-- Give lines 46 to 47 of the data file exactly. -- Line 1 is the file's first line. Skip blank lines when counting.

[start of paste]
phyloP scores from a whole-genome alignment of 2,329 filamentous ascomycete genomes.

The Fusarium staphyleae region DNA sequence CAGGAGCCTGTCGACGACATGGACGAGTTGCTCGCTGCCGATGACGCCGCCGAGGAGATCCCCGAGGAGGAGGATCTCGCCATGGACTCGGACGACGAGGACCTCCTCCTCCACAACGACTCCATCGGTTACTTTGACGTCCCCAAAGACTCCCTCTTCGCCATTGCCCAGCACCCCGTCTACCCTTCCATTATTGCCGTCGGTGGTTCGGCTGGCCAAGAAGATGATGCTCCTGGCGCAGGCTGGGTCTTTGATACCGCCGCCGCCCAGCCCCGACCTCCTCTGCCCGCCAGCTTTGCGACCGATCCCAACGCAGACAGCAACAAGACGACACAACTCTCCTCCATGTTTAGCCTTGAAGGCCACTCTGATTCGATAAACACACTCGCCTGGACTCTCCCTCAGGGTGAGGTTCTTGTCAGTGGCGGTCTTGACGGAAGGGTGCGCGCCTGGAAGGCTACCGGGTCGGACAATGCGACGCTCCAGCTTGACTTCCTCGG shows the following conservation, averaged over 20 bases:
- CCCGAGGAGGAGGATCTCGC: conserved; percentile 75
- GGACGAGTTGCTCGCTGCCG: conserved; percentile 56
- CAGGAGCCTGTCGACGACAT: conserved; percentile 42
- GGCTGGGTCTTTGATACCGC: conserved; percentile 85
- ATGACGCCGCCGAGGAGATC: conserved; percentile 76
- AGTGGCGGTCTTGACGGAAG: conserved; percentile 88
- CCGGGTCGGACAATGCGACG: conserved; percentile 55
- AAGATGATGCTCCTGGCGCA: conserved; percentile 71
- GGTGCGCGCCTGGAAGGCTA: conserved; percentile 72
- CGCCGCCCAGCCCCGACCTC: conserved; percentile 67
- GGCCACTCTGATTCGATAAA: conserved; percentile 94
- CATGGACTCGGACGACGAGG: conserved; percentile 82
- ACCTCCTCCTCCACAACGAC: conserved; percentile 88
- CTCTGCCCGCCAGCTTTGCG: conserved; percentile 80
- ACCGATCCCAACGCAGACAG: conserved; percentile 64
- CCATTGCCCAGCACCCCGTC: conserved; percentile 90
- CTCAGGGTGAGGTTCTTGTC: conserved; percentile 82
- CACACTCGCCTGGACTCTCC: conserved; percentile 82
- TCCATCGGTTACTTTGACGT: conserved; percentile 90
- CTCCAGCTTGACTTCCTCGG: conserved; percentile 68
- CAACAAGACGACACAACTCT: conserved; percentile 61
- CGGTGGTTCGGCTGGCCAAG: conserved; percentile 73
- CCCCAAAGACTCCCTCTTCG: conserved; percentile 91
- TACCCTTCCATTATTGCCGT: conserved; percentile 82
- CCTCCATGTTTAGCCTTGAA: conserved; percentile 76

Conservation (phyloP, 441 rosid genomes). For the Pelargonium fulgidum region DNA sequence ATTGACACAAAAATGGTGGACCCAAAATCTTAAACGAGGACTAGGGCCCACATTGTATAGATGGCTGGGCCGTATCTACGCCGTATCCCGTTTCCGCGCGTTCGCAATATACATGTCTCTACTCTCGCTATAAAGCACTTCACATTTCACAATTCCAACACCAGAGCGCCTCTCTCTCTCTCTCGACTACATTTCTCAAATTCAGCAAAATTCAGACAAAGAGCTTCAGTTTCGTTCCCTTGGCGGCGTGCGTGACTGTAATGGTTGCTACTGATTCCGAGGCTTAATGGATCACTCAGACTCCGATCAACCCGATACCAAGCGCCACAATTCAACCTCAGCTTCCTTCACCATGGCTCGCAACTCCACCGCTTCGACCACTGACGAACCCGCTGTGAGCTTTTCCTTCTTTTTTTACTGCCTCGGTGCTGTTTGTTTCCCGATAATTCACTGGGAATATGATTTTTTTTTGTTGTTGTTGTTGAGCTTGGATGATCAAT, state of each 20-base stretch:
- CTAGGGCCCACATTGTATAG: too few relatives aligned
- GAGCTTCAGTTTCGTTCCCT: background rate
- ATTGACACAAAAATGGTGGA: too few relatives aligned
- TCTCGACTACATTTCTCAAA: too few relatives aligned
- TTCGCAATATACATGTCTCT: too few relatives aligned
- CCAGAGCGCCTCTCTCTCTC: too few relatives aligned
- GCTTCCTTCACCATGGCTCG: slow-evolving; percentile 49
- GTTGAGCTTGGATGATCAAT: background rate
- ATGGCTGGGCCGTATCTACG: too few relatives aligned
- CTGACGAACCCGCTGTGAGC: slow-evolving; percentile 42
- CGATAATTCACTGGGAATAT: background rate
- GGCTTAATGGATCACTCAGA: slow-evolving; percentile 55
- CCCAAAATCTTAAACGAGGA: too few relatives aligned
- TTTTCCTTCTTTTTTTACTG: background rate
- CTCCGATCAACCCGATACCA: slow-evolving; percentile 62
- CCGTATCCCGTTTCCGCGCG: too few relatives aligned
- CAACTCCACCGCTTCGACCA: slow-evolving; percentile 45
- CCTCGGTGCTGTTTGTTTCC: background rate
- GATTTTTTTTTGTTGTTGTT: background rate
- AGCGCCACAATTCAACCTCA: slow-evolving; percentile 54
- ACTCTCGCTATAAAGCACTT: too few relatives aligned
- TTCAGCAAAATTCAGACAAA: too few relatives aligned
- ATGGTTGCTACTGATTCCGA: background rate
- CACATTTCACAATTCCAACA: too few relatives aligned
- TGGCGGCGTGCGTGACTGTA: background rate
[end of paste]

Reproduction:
- CCTCGGTGCTGTTTGTTTCC: background rate
- GATTTTTTTTTGTTGTTGTT: background rate